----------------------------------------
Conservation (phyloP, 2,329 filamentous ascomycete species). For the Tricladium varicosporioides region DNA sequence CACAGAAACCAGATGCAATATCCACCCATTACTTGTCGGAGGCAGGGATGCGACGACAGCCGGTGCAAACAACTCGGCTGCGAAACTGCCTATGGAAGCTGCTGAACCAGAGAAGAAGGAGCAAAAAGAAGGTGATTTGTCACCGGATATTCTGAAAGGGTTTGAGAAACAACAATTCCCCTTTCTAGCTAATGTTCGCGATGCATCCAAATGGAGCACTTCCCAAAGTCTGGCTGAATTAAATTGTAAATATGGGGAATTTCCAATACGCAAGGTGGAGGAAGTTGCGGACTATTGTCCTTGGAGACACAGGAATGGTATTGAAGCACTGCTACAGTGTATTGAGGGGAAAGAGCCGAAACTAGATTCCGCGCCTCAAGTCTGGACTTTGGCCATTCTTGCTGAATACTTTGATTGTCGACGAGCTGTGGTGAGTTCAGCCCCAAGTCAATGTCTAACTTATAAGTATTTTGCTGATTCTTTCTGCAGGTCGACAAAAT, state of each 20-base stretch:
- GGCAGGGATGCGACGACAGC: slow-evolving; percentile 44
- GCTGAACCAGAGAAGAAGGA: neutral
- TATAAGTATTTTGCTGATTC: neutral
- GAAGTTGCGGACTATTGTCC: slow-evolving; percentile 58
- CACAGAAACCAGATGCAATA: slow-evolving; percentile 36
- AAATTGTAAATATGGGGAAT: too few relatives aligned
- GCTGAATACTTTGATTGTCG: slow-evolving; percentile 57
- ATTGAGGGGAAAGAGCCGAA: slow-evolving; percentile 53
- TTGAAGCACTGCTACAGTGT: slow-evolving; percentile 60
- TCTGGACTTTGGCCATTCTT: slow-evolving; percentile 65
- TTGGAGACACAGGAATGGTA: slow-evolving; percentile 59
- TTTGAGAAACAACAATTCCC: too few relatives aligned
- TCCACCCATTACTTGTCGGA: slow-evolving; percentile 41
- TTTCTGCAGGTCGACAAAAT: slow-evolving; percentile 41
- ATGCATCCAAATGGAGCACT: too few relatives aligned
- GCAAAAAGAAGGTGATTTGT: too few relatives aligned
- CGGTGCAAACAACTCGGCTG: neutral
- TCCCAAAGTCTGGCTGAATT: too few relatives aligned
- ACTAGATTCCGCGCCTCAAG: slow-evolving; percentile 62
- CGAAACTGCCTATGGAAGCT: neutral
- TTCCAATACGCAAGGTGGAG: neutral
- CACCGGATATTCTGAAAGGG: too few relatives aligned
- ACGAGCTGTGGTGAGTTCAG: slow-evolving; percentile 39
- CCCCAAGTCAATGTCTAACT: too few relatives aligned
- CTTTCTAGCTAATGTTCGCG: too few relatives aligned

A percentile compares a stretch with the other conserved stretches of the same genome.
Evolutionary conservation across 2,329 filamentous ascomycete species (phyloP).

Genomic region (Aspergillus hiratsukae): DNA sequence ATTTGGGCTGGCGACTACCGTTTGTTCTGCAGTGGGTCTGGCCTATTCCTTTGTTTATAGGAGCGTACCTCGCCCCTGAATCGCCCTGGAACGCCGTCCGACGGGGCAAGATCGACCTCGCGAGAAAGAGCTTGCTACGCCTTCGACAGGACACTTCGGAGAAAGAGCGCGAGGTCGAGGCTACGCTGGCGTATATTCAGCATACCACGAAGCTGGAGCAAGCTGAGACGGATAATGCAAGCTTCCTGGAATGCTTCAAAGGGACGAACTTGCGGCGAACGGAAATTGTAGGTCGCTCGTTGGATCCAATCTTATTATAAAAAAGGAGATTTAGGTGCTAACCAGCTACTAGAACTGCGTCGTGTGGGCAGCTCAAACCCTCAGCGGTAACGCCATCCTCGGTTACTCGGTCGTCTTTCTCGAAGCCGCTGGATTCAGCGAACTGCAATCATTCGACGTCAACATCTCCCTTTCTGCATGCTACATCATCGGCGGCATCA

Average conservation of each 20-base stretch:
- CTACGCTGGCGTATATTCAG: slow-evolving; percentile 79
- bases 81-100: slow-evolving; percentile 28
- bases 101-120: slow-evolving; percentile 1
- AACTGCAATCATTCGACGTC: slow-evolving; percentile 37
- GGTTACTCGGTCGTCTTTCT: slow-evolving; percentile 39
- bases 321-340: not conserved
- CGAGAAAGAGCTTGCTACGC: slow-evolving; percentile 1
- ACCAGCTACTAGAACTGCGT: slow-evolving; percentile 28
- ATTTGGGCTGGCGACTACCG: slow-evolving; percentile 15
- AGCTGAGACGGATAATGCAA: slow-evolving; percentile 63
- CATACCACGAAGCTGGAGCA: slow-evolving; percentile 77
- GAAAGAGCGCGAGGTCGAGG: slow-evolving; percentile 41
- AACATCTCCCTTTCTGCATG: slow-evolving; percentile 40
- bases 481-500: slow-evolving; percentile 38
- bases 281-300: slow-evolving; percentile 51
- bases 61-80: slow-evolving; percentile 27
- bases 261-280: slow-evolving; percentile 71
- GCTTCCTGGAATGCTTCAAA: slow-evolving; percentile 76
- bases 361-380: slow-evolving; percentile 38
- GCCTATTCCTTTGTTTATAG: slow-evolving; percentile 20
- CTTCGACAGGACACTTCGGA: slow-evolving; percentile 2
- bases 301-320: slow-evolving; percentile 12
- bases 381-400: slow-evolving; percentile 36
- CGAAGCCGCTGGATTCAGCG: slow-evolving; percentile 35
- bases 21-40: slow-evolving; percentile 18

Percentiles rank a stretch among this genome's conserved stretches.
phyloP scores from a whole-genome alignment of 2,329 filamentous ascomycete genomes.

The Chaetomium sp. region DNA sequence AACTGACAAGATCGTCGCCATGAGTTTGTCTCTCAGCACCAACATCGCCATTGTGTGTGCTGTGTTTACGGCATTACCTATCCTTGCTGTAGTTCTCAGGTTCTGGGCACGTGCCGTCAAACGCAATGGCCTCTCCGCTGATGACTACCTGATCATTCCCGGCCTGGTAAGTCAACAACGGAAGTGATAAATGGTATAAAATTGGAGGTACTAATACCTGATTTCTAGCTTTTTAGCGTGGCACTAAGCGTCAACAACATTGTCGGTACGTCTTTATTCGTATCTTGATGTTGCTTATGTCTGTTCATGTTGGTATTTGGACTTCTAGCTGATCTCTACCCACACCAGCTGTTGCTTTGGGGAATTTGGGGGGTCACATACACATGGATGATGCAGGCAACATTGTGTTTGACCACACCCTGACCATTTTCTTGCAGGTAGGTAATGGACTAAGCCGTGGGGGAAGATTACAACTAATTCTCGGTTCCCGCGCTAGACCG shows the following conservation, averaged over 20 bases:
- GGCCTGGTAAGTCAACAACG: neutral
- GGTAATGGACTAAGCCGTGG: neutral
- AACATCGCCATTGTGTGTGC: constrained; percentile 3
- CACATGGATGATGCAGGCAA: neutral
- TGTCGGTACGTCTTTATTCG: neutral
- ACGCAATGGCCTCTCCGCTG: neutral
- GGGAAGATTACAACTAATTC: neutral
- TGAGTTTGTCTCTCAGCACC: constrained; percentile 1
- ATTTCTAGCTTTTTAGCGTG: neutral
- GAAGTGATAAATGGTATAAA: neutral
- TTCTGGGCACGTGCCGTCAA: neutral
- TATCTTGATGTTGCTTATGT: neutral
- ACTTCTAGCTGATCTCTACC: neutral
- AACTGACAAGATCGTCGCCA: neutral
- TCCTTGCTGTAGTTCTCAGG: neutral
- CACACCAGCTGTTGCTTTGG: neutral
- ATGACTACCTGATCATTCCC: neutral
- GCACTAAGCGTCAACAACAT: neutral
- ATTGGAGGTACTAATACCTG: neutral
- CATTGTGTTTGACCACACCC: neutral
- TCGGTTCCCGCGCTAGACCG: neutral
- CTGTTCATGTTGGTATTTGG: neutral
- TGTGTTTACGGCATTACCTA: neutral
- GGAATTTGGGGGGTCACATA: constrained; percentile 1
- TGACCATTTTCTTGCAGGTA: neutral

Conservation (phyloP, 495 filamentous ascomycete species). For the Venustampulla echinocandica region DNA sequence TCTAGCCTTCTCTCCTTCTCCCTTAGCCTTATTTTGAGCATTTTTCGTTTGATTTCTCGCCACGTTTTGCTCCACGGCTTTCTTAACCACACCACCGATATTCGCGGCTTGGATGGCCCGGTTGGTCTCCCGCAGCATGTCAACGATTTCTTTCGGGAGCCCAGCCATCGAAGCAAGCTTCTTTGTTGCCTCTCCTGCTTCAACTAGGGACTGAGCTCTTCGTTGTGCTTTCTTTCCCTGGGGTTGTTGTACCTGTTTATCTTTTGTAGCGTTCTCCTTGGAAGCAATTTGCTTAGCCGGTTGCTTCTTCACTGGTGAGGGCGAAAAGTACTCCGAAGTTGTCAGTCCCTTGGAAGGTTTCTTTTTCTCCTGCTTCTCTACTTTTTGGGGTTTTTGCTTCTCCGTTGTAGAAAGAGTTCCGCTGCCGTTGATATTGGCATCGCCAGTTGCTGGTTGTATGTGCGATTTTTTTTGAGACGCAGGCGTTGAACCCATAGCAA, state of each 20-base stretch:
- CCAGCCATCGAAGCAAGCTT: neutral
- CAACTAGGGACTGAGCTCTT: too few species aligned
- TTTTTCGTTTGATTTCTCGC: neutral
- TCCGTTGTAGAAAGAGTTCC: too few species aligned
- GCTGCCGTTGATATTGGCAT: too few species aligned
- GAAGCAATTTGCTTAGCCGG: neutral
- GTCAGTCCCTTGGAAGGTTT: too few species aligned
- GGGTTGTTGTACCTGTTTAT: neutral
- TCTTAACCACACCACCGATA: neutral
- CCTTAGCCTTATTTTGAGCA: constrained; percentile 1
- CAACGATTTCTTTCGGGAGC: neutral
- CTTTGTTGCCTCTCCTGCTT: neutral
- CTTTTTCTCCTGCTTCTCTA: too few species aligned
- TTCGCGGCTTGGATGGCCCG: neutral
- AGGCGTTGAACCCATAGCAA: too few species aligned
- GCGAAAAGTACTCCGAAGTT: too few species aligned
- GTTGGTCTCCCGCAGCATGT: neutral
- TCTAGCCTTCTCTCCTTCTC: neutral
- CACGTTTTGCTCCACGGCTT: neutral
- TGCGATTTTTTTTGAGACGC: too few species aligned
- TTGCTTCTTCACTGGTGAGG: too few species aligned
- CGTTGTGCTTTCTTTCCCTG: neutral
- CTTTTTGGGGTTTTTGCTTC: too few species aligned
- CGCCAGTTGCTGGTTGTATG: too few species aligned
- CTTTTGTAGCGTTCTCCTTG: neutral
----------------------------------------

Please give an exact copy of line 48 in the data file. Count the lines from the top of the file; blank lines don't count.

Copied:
- GCTTCCTGGAATGCTTCAAA: slow-evolving; percentile 76